Tailgaitin’

Hanging out at the North Asheville Tailgate Market feels a little like spending a day in a community garden.

The 10-feet-by-10-feet vendors’ booths resemble a patchwork quilt of assorted vegetables, herbs and cut flowers. Visitors resemble bees, as they flit from one booth to another. The smell of fresh-baked goods delicately wafts among the sounds of homegrown music and children playing. From fresh strawberries to shiitake mushrooms to hand-baked focaccia, there’s truly something for everyone.

According to vendor Vanessa Campbell, it’s that eclectic combination of ingredients that attracts people week after week. “Folks seem to get out for strawberries where they might not for turnips,” Campbell muses. The young gardener operates Full Sun Farms in Sandy Mush with her fiance, Alex Brown. She’s also the coordinator of this year’s North Asheville Tailgate Market, which runs May through November.

During a recent visit to the vibrant community market, I counted approximately 75 visitors browsing the colorful array of booths that spilled over with fresh vegetables, herbal soaps, jars of honey, baskets of mushrooms, family recipes and home-baked goodies. “This is so good! Where else [other than Asheville] can you find cajeta?,” an elderly woman commented, as she sampling one of the fresh goat cheeses available at one booth. (Cajeta is a Mexican, goat’s-milk caramel sauce.)

The smiles and general hum of conversation between growers and shoppers made the place seem more like a family gathering than a fresh-produce market. “It can be as much about seeing your friends as it is a venue for fresh, quality-grown produce,” Campbell noted.

She explained that both conventional and organic produce are available at the approximately 38-member local tailgate market. Members comply with standards maintaining quality, freshness and variety of produce. Among the nonfood items sold, crafts are an emphasis. “We try to encourage crafts that are made from homegrown material,” Campbell notes. “It’s a fine balancing act, determining what really fits … through experience, it seems to be working out quite well.”

Ruth Uffleman and her husband ,Wayne, own Blue Hill Organic Farm in Madison County. Asked about her experience with marketing her herbs, nasturtiums and potatoes at the local market, she observes, “There’s such a spectrum of customers, young and old. … Each year we like to catch up with old friends, see our repeat customers and share our harvest.”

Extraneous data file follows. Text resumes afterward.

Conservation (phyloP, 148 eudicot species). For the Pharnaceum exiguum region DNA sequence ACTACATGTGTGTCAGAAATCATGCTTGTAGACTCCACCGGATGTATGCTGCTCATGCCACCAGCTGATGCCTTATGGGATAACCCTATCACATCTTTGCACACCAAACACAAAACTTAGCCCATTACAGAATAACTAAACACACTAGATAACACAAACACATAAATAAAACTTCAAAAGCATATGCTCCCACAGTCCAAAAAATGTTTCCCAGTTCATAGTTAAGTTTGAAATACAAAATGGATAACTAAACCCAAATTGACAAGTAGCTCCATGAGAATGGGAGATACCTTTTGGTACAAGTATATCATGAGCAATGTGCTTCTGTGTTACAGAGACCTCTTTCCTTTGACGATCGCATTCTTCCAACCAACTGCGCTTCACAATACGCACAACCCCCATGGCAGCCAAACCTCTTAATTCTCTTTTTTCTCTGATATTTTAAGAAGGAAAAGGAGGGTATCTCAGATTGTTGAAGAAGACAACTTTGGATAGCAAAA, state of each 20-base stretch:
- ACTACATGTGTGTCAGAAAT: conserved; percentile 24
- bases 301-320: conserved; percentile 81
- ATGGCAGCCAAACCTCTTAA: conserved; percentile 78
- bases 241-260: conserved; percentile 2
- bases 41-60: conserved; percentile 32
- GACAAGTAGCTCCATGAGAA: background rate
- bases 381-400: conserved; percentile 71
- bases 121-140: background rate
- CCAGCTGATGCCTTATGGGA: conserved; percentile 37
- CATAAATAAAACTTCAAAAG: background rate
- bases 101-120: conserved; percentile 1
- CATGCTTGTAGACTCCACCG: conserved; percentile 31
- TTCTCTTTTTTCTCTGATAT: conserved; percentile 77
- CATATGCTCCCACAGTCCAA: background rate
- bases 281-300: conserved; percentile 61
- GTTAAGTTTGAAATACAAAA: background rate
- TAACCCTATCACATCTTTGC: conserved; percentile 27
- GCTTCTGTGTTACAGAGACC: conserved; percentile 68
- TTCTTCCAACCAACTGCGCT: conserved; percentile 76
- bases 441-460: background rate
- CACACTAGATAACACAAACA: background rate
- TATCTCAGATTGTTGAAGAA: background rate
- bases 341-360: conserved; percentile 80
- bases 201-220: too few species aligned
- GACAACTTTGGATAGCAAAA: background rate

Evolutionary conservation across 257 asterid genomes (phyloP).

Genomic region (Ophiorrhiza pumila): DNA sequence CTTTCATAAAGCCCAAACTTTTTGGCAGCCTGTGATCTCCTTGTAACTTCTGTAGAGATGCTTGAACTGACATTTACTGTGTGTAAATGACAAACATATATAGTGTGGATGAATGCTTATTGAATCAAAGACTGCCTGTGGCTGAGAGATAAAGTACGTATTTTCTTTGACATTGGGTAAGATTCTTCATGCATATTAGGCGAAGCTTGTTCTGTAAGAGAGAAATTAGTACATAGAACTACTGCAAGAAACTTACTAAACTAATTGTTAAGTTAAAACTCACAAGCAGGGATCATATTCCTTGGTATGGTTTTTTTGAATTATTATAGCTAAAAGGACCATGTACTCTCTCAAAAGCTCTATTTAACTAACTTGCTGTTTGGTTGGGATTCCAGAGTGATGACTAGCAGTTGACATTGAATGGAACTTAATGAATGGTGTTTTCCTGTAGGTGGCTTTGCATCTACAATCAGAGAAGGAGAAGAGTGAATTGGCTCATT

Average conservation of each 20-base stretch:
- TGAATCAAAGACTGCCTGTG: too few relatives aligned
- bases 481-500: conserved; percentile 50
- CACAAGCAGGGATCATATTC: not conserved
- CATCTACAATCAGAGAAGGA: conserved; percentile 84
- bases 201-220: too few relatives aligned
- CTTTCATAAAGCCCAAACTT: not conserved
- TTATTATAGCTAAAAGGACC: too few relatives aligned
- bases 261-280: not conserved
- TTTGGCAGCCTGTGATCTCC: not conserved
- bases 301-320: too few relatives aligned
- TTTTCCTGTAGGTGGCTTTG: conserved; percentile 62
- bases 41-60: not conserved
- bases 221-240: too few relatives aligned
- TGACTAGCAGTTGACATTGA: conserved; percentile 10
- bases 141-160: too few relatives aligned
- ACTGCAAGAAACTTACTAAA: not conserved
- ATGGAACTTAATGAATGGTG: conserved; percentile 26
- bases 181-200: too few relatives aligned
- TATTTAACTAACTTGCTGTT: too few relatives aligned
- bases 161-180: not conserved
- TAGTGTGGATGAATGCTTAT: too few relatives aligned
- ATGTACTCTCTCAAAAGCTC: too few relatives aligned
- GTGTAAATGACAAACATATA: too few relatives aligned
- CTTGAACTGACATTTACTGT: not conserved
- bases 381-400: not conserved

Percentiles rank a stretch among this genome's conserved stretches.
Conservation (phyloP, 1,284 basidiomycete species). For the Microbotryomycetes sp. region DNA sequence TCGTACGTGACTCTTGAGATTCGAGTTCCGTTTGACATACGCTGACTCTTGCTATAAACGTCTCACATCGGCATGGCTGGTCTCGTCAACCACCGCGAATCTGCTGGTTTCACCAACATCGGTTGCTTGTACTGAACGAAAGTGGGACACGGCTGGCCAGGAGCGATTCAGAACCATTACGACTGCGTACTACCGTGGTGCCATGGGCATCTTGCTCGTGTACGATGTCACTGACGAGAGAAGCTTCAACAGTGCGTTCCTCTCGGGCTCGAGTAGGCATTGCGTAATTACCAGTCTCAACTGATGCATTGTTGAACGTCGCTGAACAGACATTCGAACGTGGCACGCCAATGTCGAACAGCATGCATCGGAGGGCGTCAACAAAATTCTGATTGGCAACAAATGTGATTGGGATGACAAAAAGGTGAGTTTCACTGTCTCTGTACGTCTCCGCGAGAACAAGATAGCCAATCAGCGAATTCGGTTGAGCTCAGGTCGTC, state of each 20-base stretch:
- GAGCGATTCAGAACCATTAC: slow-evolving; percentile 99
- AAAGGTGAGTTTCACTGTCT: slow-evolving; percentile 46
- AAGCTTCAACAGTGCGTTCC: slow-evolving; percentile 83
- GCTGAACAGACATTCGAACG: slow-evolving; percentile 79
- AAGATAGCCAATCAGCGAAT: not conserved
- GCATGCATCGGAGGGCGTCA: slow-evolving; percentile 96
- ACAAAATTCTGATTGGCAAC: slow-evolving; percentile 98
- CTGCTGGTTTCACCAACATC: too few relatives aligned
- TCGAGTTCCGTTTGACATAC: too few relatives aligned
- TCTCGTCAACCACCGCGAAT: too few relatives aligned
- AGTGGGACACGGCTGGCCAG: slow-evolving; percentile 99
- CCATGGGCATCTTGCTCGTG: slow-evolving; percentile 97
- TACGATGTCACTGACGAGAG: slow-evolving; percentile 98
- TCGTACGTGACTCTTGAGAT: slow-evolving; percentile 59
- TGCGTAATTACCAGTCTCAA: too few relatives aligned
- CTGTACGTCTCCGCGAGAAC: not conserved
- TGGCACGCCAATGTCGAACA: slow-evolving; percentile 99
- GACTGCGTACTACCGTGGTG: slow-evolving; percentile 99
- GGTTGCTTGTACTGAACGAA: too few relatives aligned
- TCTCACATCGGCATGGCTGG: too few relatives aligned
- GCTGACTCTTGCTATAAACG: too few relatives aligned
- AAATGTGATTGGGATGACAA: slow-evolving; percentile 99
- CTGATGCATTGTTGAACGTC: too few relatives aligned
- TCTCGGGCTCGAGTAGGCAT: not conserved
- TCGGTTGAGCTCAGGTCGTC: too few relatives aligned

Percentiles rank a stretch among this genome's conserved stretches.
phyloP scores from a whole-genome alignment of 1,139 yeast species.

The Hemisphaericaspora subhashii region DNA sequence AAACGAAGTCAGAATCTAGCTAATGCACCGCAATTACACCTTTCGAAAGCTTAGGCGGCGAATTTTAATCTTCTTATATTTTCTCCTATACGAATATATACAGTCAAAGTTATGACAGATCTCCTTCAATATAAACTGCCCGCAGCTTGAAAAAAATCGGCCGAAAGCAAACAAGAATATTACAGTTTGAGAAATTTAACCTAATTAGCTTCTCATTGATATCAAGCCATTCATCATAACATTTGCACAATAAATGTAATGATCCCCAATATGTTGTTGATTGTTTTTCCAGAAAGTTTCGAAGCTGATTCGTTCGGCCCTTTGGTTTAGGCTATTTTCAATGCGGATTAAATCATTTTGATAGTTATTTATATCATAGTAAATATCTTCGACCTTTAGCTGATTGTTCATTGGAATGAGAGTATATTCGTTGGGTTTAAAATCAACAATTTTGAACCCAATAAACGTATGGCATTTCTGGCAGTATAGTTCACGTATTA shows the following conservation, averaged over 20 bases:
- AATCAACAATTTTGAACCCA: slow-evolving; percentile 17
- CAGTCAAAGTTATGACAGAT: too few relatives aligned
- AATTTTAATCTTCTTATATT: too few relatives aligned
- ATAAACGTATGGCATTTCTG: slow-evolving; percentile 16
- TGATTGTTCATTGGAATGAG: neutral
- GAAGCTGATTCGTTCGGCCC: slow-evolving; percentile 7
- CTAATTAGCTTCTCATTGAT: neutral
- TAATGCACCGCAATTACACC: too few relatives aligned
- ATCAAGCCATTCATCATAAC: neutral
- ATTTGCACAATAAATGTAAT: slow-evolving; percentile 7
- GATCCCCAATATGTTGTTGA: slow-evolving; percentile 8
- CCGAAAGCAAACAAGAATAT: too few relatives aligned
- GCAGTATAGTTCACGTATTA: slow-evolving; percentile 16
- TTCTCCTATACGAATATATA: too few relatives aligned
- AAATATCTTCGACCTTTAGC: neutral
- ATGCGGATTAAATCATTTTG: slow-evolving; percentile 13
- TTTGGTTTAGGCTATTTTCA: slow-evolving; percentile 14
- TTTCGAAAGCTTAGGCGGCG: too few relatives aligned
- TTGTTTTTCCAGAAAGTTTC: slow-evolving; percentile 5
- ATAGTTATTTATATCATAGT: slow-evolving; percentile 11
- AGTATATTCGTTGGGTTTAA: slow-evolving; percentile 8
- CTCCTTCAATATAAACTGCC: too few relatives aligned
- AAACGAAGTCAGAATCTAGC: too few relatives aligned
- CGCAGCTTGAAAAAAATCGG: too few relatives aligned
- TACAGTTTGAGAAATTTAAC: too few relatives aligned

The North Asheville Tailgate Market offers its bounty in spring, summer and fall.

The North Asheville Tailgate Market, the area’s oldest organic community market, is located behind Asheville Pizza & Brewing Company (675 Merrimon Ave.) and open Saturday, 7 a.m.-noon, and Wednesday, 3-7 p.m. For more info, call Vanessa Campbell at (828) 683-1607 or visit www.brwm.org/northashevilletailgatemarket.

Way to grow

Mountain Partners in Agriculture (MPIA) is a local, community-based collaborative focused on sustaining farms and rural communities. MPIA accomplishes this mission through a multi-layered program that includes farmland protection, sustainable-production systems and regional marketing and educational programs.

In 1995, MPIA, with the support of the W.K. Kellogg Foundation, established the Appalachian Sustainable Agriculture Project (ASAP). The emphasis of the ASAP initiative centers on local consumption and locally grown foods. To get an update on the local tailgate-market and regional farming news, Mountain Xpress recently caught up with Charlie Jackson, ASAP’s projects coordinator and the president of the Buncombe/Madison County Tailgate Association.

Mountain Xpress: ASAP’s motto, “Connecting Community, Fresh Food and Good Taste,” seems to sum up the mission of the regional organization.

Charlie Jackson: Tailgate markets are reflective of the community. We have a diverse audience of growers and shoppers. It’s interesting to observe the range of ages and backgrounds — from the old-timers who have been farming for years to recent gardeners. They all share the same standard for producing fresh produce and taking pride in the quality of their products.